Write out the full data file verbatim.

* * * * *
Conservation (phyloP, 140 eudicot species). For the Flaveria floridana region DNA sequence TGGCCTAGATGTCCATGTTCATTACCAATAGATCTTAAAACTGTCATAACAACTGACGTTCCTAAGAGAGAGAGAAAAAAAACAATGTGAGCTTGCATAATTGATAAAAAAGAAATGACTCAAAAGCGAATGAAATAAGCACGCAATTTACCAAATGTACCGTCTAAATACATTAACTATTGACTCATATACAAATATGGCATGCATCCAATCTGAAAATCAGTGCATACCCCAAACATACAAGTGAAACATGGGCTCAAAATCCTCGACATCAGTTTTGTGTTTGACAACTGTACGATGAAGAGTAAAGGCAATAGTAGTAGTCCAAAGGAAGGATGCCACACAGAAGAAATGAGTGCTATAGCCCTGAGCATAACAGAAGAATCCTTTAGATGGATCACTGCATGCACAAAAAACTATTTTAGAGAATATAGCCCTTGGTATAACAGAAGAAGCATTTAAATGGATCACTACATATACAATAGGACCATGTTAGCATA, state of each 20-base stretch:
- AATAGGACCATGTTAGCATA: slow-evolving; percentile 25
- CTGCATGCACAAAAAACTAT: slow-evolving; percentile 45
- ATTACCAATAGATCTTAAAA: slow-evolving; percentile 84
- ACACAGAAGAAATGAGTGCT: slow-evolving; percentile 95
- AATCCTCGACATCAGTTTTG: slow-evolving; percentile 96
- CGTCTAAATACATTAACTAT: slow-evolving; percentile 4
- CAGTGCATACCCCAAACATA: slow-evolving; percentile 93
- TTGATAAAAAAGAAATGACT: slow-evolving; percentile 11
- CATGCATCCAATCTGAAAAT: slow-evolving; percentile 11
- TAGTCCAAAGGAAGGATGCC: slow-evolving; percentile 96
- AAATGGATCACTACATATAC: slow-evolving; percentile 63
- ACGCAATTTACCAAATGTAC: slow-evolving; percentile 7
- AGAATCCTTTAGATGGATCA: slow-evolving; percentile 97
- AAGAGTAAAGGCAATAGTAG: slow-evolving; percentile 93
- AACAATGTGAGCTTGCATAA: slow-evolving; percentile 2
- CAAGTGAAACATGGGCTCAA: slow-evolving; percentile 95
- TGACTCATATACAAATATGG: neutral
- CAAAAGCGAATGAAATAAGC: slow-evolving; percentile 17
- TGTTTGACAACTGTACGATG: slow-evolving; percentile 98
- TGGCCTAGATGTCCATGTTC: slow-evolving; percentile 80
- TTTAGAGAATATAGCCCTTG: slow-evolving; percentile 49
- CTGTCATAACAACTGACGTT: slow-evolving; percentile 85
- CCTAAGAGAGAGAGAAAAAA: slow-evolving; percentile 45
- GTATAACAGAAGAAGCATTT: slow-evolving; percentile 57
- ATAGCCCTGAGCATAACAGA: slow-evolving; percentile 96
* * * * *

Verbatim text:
Conservation (phyloP, 140 eudicot species). For the Flaveria floridana region DNA sequence TGGCCTAGATGTCCATGTTCATTACCAATAGATCTTAAAACTGTCATAACAACTGACGTTCCTAAGAGAGAGAGAAAAAAAACAATGTGAGCTTGCATAATTGATAAAAAAGAAATGACTCAAAAGCGAATGAAATAAGCACGCAATTTACCAAATGTACCGTCTAAATACATTAACTATTGACTCATATACAAATATGGCATGCATCCAATCTGAAAATCAGTGCATACCCCAAACATACAAGTGAAACATGGGCTCAAAATCCTCGACATCAGTTTTGTGTTTGACAACTGTACGATGAAGAGTAAAGGCAATAGTAGTAGTCCAAAGGAAGGATGCCACACAGAAGAAATGAGTGCTATAGCCCTGAGCATAACAGAAGAATCCTTTAGATGGATCACTGCATGCACAAAAAACTATTTTAGAGAATATAGCCCTTGGTATAACAGAAGAAGCATTTAAATGGATCACTACATATACAATAGGACCATGTTAGCATA, state of each 20-base stretch:
- AATAGGACCATGTTAGCATA: slow-evolving; percentile 25
- CTGCATGCACAAAAAACTAT: slow-evolving; percentile 45
- ATTACCAATAGATCTTAAAA: slow-evolving; percentile 84
- ACACAGAAGAAATGAGTGCT: slow-evolving; percentile 95
- AATCCTCGACATCAGTTTTG: slow-evolving; percentile 96
- CGTCTAAATACATTAACTAT: slow-evolving; percentile 4
- CAGTGCATACCCCAAACATA: slow-evolving; percentile 93
- TTGATAAAAAAGAAATGACT: slow-evolving; percentile 11
- CATGCATCCAATCTGAAAAT: slow-evolving; percentile 11
- TAGTCCAAAGGAAGGATGCC: slow-evolving; percentile 96
- AAATGGATCACTACATATAC: slow-evolving; percentile 63
- ACGCAATTTACCAAATGTAC: slow-evolving; percentile 7
- AGAATCCTTTAGATGGATCA: slow-evolving; percentile 97
- AAGAGTAAAGGCAATAGTAG: slow-evolving; percentile 93
- AACAATGTGAGCTTGCATAA: slow-evolving; percentile 2
- CAAGTGAAACATGGGCTCAA: slow-evolving; percentile 95
- TGACTCATATACAAATATGG: neutral
- CAAAAGCGAATGAAATAAGC: slow-evolving; percentile 17
- TGTTTGACAACTGTACGATG: slow-evolving; percentile 98
- TGGCCTAGATGTCCATGTTC: slow-evolving; percentile 80
- TTTAGAGAATATAGCCCTTG: slow-evolving; percentile 49
- CTGTCATAACAACTGACGTT: slow-evolving; percentile 85
- CCTAAGAGAGAGAGAAAAAA: slow-evolving; percentile 45
- GTATAACAGAAGAAGCATTT: slow-evolving; percentile 57
- ATAGCCCTGAGCATAACAGA: slow-evolving; percentile 96